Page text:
BMW Announces Motorcycle Automatic Stability Control System
BMW has announced the availability of their first motorcycle “stability control” (looks like traction control to us) system for street bikes.
The system uses the BMW Motorrad Integral ABS system and advances it from a stand-alone solution acting only on the brakes into a fully networked all-around system.
With this new generation of Integral ABS, BMW has developed a foundation for additional dynamic riding control systems with a reduction in technical requirements and features. The new technology also opens up the option in future for further-reaching rider assistance functions.
The first step in this direction is BMW Motorrad ASC Automatic Stability Control available as of 2007. This first system in the world serving to control drive spin on a production motorcycles is being introduced as an optional extra on the touring models in the BMW K and Boxer Series, rather than the R1200R as has been reported.
BMW claims that they are “acting as the pioneer in the introduction of advanced safety technologies on the motorcycle. This further enhances the leadership which BMW Motorrad has shown in the area of active safety for more than 15 years”.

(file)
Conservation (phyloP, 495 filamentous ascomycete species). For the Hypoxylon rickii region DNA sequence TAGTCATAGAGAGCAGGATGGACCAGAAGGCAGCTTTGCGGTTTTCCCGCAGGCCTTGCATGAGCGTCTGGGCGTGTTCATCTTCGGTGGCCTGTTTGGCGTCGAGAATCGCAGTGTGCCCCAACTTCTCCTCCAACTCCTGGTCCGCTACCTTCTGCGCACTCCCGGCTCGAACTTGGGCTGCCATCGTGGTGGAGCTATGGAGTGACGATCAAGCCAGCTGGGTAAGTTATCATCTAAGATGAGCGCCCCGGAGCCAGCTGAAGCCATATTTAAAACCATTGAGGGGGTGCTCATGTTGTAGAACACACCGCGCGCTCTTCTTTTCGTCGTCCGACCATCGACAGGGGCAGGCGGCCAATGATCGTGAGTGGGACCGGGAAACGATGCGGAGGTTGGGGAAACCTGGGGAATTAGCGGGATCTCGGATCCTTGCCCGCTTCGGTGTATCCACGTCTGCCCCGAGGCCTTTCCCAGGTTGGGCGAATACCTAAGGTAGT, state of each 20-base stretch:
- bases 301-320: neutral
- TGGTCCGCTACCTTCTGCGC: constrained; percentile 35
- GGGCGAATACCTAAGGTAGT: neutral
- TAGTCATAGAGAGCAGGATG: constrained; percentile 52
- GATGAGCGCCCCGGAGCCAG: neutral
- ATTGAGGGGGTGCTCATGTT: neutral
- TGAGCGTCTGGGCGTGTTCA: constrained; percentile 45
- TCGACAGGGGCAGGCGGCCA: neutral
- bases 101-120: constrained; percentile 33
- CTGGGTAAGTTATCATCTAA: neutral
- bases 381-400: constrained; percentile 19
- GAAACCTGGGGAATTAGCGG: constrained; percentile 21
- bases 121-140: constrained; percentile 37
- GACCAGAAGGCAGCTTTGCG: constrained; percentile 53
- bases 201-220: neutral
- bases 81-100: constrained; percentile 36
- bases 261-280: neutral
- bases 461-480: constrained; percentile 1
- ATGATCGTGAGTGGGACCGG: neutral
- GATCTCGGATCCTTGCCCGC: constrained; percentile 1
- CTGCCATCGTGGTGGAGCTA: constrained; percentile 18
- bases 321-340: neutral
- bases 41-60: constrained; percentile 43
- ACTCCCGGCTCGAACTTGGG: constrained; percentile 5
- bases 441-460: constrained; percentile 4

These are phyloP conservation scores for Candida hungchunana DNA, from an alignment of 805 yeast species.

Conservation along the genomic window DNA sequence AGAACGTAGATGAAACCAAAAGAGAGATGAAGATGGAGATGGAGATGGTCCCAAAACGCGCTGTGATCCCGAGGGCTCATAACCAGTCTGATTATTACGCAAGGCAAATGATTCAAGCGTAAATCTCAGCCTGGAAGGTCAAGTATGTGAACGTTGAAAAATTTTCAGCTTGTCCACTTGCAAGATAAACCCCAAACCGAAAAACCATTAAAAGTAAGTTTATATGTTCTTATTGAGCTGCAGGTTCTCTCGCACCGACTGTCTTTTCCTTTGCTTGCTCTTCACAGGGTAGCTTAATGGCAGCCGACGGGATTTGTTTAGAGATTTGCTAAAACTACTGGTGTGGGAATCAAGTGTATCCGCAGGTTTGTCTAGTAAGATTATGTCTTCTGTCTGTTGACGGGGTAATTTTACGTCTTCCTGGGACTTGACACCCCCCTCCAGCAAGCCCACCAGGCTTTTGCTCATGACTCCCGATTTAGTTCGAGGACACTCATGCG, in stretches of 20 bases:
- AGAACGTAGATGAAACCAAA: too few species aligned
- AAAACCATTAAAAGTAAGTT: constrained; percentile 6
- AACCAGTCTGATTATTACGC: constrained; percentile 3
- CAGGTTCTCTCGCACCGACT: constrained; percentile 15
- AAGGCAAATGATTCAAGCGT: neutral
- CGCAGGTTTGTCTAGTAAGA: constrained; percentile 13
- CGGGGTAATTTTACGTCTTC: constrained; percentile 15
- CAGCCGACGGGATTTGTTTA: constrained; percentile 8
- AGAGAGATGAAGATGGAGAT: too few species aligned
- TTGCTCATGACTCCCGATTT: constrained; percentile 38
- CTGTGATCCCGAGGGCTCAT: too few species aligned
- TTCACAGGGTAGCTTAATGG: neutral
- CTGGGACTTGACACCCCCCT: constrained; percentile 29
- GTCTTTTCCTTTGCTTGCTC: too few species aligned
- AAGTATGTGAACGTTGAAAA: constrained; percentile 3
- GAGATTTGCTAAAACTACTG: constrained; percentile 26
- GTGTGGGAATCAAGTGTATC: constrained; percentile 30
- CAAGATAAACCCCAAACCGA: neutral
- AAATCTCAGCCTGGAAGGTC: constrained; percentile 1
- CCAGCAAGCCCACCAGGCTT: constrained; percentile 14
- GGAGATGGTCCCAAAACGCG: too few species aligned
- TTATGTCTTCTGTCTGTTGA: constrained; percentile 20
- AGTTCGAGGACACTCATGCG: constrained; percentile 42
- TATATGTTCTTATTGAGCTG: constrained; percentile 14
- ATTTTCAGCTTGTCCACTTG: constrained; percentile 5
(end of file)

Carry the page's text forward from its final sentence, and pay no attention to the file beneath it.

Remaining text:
NOTE From Visitor “B.M.: “The article states it is the “first system in the world serving to control drive spin on a production motorcycles”. At any rate, it’s wrong. Honda introduced the same thing on their ST1100 ABS-TCS in 1992, 15 years earlier. And it works great. It uses the ABS sensors as does BMW, and it also modulates engine power also, as does BMW. Seems BMW is 15 years late to the party.”
BMW wanted to choosing the right development partner for both systems, so they had to focus on that partner’s specific competence in control technology and the networking of functions within the vehicle.
In recent years, major car suppliers have become aware of the technical challenges presented by the motorcycle with its specific riding dynamics and the growing potential for motorcycle control systems in the market.
The decisive point in pre-selection of the development partner was the willingness and ability to develop specialized solutions suitable for use on BMW motorcycles. So taking this into account, joint development of the new generation of ABS brake technology started together with Continental-Teves in early 2003.